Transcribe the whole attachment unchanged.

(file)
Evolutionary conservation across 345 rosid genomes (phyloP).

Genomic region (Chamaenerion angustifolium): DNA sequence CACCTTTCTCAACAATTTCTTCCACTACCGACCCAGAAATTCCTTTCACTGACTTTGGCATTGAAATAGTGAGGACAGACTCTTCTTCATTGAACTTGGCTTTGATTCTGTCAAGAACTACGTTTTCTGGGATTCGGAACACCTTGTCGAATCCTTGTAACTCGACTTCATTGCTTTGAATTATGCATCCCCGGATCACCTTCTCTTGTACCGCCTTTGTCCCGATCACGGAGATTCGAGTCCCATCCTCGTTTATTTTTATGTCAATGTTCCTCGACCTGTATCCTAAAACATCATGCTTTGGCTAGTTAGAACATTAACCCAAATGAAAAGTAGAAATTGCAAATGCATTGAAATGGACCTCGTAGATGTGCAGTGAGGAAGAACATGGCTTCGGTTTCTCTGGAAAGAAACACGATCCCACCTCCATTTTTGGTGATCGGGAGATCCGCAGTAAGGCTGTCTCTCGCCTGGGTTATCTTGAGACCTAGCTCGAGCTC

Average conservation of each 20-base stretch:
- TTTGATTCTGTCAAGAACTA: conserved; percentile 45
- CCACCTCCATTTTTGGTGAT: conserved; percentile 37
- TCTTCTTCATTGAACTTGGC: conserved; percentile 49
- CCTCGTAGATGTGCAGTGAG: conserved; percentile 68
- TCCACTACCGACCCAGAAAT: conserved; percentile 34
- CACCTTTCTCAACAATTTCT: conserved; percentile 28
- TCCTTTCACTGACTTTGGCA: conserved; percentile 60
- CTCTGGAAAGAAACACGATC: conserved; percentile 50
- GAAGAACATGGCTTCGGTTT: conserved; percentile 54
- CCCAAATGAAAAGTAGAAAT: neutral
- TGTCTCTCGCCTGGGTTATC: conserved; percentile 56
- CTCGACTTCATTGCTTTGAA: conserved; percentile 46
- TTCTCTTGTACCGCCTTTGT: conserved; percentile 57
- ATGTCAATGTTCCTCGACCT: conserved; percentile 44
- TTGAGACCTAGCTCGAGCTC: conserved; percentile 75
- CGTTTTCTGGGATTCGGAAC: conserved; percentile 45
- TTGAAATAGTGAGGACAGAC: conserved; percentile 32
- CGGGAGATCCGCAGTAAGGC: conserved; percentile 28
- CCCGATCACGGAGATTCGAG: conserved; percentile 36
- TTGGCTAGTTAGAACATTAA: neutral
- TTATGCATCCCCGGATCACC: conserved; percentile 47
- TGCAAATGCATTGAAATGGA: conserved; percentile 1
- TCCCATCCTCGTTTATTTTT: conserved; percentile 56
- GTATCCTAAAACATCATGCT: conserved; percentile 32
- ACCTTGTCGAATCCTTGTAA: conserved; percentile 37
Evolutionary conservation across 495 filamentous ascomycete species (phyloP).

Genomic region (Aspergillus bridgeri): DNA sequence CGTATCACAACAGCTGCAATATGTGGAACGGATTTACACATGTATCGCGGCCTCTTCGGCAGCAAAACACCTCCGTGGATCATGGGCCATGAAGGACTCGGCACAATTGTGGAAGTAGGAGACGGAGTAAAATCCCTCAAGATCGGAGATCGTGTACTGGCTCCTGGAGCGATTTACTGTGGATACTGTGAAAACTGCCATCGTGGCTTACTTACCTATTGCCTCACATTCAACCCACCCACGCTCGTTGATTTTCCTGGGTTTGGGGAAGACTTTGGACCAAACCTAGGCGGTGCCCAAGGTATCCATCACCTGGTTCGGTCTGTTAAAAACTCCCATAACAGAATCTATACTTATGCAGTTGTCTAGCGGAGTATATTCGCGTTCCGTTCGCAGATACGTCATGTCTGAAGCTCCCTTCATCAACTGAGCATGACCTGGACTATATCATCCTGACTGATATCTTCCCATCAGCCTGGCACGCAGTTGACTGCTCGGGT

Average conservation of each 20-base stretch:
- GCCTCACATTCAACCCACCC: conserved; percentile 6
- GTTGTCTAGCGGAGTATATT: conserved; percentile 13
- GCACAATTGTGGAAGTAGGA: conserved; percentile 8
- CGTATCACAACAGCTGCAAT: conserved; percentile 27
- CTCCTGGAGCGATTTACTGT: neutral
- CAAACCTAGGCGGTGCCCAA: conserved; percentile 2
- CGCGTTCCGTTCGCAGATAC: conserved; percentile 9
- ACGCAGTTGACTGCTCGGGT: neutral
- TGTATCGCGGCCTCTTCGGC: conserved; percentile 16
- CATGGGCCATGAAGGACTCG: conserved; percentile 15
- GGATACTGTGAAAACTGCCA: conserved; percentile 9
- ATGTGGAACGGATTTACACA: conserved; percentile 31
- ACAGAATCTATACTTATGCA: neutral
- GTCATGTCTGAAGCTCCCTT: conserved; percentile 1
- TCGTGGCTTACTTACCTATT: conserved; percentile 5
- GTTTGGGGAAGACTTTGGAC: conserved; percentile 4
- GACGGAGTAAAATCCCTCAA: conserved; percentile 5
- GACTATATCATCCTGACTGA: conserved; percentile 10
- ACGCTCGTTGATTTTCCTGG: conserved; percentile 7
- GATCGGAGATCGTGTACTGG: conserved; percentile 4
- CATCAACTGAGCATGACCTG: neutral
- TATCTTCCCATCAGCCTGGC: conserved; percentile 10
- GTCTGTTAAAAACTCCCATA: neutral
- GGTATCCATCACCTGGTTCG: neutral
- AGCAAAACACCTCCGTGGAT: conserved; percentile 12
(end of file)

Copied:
Evolutionary conservation across 345 rosid genomes (phyloP).

Genomic region (Chamaenerion angustifolium): DNA sequence CACCTTTCTCAACAATTTCTTCCACTACCGACCCAGAAATTCCTTTCACTGACTTTGGCATTGAAATAGTGAGGACAGACTCTTCTTCATTGAACTTGGCTTTGATTCTGTCAAGAACTACGTTTTCTGGGATTCGGAACACCTTGTCGAATCCTTGTAACTCGACTTCATTGCTTTGAATTATGCATCCCCGGATCACCTTCTCTTGTACCGCCTTTGTCCCGATCACGGAGATTCGAGTCCCATCCTCGTTTATTTTTATGTCAATGTTCCTCGACCTGTATCCTAAAACATCATGCTTTGGCTAGTTAGAACATTAACCCAAATGAAAAGTAGAAATTGCAAATGCATTGAAATGGACCTCGTAGATGTGCAGTGAGGAAGAACATGGCTTCGGTTTCTCTGGAAAGAAACACGATCCCACCTCCATTTTTGGTGATCGGGAGATCCGCAGTAAGGCTGTCTCTCGCCTGGGTTATCTTGAGACCTAGCTCGAGCTC

Average conservation of each 20-base stretch:
- TTTGATTCTGTCAAGAACTA: conserved; percentile 45
- CCACCTCCATTTTTGGTGAT: conserved; percentile 37
- TCTTCTTCATTGAACTTGGC: conserved; percentile 49
- CCTCGTAGATGTGCAGTGAG: conserved; percentile 68
- TCCACTACCGACCCAGAAAT: conserved; percentile 34
- CACCTTTCTCAACAATTTCT: conserved; percentile 28
- TCCTTTCACTGACTTTGGCA: conserved; percentile 60
- CTCTGGAAAGAAACACGATC: conserved; percentile 50
- GAAGAACATGGCTTCGGTTT: conserved; percentile 54
- CCCAAATGAAAAGTAGAAAT: neutral
- TGTCTCTCGCCTGGGTTATC: conserved; percentile 56
- CTCGACTTCATTGCTTTGAA: conserved; percentile 46
- TTCTCTTGTACCGCCTTTGT: conserved; percentile 57
- ATGTCAATGTTCCTCGACCT: conserved; percentile 44
- TTGAGACCTAGCTCGAGCTC: conserved; percentile 75
- CGTTTTCTGGGATTCGGAAC: conserved; percentile 45
- TTGAAATAGTGAGGACAGAC: conserved; percentile 32
- CGGGAGATCCGCAGTAAGGC: conserved; percentile 28
- CCCGATCACGGAGATTCGAG: conserved; percentile 36
- TTGGCTAGTTAGAACATTAA: neutral
- TTATGCATCCCCGGATCACC: conserved; percentile 47
- TGCAAATGCATTGAAATGGA: conserved; percentile 1
- TCCCATCCTCGTTTATTTTT: conserved; percentile 56
- GTATCCTAAAACATCATGCT: conserved; percentile 32
- ACCTTGTCGAATCCTTGTAA: conserved; percentile 37
Evolutionary conservation across 495 filamentous ascomycete species (phyloP).

Genomic region (Aspergillus bridgeri): DNA sequence CGTATCACAACAGCTGCAATATGTGGAACGGATTTACACATGTATCGCGGCCTCTTCGGCAGCAAAACACCTCCGTGGATCATGGGCCATGAAGGACTCGGCACAATTGTGGAAGTAGGAGACGGAGTAAAATCCCTCAAGATCGGAGATCGTGTACTGGCTCCTGGAGCGATTTACTGTGGATACTGTGAAAACTGCCATCGTGGCTTACTTACCTATTGCCTCACATTCAACCCACCCACGCTCGTTGATTTTCCTGGGTTTGGGGAAGACTTTGGACCAAACCTAGGCGGTGCCCAAGGTATCCATCACCTGGTTCGGTCTGTTAAAAACTCCCATAACAGAATCTATACTTATGCAGTTGTCTAGCGGAGTATATTCGCGTTCCGTTCGCAGATACGTCATGTCTGAAGCTCCCTTCATCAACTGAGCATGACCTGGACTATATCATCCTGACTGATATCTTCCCATCAGCCTGGCACGCAGTTGACTGCTCGGGT

Average conservation of each 20-base stretch:
- GCCTCACATTCAACCCACCC: conserved; percentile 6
- GTTGTCTAGCGGAGTATATT: conserved; percentile 13
- GCACAATTGTGGAAGTAGGA: conserved; percentile 8
- CGTATCACAACAGCTGCAAT: conserved; percentile 27
- CTCCTGGAGCGATTTACTGT: neutral
- CAAACCTAGGCGGTGCCCAA: conserved; percentile 2
- CGCGTTCCGTTCGCAGATAC: conserved; percentile 9
- ACGCAGTTGACTGCTCGGGT: neutral
- TGTATCGCGGCCTCTTCGGC: conserved; percentile 16
- CATGGGCCATGAAGGACTCG: conserved; percentile 15
- GGATACTGTGAAAACTGCCA: conserved; percentile 9
- ATGTGGAACGGATTTACACA: conserved; percentile 31
- ACAGAATCTATACTTATGCA: neutral
- GTCATGTCTGAAGCTCCCTT: conserved; percentile 1
- TCGTGGCTTACTTACCTATT: conserved; percentile 5
- GTTTGGGGAAGACTTTGGAC: conserved; percentile 4
- GACGGAGTAAAATCCCTCAA: conserved; percentile 5
- GACTATATCATCCTGACTGA: conserved; percentile 10
- ACGCTCGTTGATTTTCCTGG: conserved; percentile 7
- GATCGGAGATCGTGTACTGG: conserved; percentile 4
- CATCAACTGAGCATGACCTG: neutral
- TATCTTCCCATCAGCCTGGC: conserved; percentile 10
- GTCTGTTAAAAACTCCCATA: neutral
- GGTATCCATCACCTGGTTCG: neutral
- AGCAAAACACCTCCGTGGAT: conserved; percentile 12